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ah… sometimes this project makes ME want to do that.

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My engine rebuilder, who knows infinitely more about these engines than I do, recommended replacing the scalloped sprockets with solid ones. When he explained it too me it made perfect sense. So I agreed for him to do it while the engine was being rebuilt. .

Does this mean every engine is near imminent failure and every owner should run out this morning and replace their scalloped sprockets with the other ones? No, I see it as a replacement if you are doing something to the car where you have easy access to sprockets anyway. You are buying a bit of peace of mind.


Cogito , ergo sum

According to Decartes, if you don’t cogito you don’t sum. So I guess I only half am because I run on instinct often.

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SNG is showing the sprocket as a loose part…

Huh, okay then you might make it work. Just stuff rags down on both sides of the gear in a way that you can retrieve them later in case the clip tries to fly south for the winter. This assumes that you have room to access the circlip with a tool. Big if, I’d check it before ordering.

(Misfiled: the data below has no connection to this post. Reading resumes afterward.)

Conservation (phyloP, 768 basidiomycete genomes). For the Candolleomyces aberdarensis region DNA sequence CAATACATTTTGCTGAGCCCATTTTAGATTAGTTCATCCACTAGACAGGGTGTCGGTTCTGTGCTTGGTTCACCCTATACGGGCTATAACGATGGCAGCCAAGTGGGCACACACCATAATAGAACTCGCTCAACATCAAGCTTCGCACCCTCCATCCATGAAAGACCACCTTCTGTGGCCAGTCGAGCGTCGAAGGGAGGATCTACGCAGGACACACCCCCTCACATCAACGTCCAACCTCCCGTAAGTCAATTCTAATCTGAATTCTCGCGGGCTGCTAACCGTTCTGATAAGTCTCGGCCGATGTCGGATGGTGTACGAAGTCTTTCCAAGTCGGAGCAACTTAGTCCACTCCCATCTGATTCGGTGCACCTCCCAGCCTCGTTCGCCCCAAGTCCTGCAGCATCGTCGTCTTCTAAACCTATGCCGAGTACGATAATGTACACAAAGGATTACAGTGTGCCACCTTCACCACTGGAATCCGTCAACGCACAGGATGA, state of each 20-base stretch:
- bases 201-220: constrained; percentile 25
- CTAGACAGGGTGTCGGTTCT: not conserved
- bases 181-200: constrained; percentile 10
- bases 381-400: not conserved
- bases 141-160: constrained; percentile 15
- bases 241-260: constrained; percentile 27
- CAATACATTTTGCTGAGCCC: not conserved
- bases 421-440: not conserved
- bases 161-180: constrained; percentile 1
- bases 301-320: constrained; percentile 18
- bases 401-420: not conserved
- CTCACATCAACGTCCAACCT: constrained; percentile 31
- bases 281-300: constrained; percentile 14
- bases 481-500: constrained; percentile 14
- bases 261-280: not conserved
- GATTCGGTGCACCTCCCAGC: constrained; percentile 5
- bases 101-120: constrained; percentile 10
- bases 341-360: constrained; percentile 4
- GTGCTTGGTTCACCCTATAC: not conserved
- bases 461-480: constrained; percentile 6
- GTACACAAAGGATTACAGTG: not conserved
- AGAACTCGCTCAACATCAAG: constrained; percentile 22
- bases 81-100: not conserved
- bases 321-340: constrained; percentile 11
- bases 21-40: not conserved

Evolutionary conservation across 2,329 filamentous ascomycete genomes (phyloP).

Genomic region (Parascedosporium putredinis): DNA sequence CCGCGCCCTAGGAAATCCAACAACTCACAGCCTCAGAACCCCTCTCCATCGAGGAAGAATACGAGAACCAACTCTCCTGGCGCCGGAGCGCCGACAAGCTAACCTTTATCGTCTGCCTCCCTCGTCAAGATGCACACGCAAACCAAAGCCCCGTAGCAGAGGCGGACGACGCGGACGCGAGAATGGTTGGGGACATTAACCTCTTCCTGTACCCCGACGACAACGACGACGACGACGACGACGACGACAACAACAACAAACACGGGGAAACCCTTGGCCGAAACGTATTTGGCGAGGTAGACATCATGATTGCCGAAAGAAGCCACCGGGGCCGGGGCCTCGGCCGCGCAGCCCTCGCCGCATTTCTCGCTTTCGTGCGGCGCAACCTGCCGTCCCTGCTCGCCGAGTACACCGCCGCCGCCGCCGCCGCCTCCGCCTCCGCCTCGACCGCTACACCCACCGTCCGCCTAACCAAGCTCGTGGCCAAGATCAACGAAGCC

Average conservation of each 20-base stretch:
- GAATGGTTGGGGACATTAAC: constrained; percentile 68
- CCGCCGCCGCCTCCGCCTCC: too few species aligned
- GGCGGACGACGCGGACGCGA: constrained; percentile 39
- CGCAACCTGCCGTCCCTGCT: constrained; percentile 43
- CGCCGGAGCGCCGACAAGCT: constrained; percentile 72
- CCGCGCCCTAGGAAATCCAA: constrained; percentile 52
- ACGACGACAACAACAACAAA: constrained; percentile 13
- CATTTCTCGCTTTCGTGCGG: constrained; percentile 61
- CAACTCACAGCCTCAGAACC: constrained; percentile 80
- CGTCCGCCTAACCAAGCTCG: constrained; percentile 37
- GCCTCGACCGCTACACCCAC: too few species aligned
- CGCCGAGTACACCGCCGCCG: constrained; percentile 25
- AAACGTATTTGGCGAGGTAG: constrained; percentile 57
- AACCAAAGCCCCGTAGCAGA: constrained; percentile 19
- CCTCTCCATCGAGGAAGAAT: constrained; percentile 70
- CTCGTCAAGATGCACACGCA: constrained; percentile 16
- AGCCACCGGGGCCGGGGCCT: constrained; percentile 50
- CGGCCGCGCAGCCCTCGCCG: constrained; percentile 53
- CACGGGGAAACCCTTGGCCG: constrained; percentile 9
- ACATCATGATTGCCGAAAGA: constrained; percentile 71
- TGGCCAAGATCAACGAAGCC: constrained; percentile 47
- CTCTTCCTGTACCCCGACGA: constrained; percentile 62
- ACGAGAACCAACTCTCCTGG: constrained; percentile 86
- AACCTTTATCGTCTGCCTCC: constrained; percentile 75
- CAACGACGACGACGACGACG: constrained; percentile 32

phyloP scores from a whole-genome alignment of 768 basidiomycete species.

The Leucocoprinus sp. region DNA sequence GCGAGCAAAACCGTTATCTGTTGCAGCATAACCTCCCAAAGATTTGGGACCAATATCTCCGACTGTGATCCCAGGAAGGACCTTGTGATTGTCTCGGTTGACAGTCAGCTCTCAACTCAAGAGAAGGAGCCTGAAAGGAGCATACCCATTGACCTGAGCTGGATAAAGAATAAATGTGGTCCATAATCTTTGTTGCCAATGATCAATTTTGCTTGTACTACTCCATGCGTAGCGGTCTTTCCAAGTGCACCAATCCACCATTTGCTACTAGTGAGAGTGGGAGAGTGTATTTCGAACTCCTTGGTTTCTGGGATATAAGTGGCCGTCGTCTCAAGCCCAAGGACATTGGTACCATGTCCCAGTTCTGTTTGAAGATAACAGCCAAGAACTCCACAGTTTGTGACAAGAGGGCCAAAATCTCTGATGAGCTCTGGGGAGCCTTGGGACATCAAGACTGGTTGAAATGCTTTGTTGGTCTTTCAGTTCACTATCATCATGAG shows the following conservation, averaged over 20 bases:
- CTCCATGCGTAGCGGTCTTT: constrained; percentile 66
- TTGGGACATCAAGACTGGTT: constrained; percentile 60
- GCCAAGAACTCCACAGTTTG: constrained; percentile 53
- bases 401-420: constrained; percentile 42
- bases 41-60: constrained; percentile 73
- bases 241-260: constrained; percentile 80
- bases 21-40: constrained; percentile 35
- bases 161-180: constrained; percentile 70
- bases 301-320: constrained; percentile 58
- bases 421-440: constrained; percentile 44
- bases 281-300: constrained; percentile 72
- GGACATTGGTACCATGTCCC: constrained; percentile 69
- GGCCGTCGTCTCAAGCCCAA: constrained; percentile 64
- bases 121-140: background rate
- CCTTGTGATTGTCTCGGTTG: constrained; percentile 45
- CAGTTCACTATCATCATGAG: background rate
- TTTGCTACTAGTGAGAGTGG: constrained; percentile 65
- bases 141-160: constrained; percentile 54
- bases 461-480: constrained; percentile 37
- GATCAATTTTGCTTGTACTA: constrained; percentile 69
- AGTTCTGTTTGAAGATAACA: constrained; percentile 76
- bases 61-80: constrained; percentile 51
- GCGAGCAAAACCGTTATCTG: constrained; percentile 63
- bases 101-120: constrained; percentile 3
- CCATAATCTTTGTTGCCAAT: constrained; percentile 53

Edit, Geo’s photos don’t bode well though. His was disassembled and it looks like he was unable to slip it in.

Yes, but his had the shaft attached. If it’s just the sprocket it should slide down vertical, then mate up to the separate shaft. Although it doesn’t look like SNG have the shaft…

Ah, yes, he had the swaged variety. FWIW, those pins don’t actually do anything except to assist in timing and installation of the part. Basically it keeps the gear aloft while it is apart from the cam. Once bolted to the cam it just sits there and spins with the gear. So you could just use a temporary bolt to hold it up for you while you time it.

You could also possibly reuse your original pins and clips assuming they fit on the new adjuster plate.

I managed to remove my sprockets and adjuster plates(with swaged shaft)…no cutting no removing camshafts or studs or undoing chain…you have to remove fixing bolts on both camshafts and tap both sprockets off the cams…remove both retaining spring clips…then just care needed to jiggle them out…and fit them back in…ps i might have had to move crank a bit to get slack on the chain…cant remember exactly but the did come out…and back in…Beware if moveing crank as your camshafts are not attached…so make sure you understand what you are moveing or you could and up with bent valves…Steve

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It’s really not a big deal to remove the cams - we all have to do it to adjust the tappets. Once the cams are out, you have complete access to BOTH sides of the adjuster plate, and it should come out easily. And once the cams are out, you can turn the crank all you want.

Ray L.